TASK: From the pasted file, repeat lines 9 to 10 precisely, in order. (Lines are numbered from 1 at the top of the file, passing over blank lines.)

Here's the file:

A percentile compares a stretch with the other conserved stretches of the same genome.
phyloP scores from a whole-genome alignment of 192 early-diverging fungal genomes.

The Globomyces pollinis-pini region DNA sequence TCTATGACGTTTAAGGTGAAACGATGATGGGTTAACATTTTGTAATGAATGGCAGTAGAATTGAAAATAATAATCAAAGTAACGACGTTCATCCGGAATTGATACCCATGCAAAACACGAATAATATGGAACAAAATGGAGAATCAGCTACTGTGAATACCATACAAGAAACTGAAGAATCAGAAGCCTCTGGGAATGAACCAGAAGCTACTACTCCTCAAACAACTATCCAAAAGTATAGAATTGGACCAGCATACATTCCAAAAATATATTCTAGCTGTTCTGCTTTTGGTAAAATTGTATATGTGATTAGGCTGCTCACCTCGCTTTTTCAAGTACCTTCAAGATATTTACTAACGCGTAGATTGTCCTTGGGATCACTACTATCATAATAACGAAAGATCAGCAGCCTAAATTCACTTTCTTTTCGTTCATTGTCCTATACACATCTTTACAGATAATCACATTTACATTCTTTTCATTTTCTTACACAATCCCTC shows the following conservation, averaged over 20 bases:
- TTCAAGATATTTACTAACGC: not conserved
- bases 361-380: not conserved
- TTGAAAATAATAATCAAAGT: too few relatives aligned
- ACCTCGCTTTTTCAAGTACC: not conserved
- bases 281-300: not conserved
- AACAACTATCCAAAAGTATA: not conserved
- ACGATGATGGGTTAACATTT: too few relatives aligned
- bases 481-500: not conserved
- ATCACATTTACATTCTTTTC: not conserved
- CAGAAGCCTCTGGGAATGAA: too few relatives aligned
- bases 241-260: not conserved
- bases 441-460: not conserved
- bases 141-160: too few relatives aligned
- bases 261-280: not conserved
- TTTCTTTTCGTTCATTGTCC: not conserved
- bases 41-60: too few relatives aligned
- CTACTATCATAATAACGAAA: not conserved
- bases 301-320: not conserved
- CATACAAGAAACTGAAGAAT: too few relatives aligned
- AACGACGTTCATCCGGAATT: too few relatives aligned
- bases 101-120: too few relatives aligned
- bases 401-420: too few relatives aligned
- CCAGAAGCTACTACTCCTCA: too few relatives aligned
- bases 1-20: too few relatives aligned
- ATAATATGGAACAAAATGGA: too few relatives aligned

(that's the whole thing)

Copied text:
- AACAACTATCCAAAAGTATA: not conserved
- ACGATGATGGGTTAACATTT: too few relatives aligned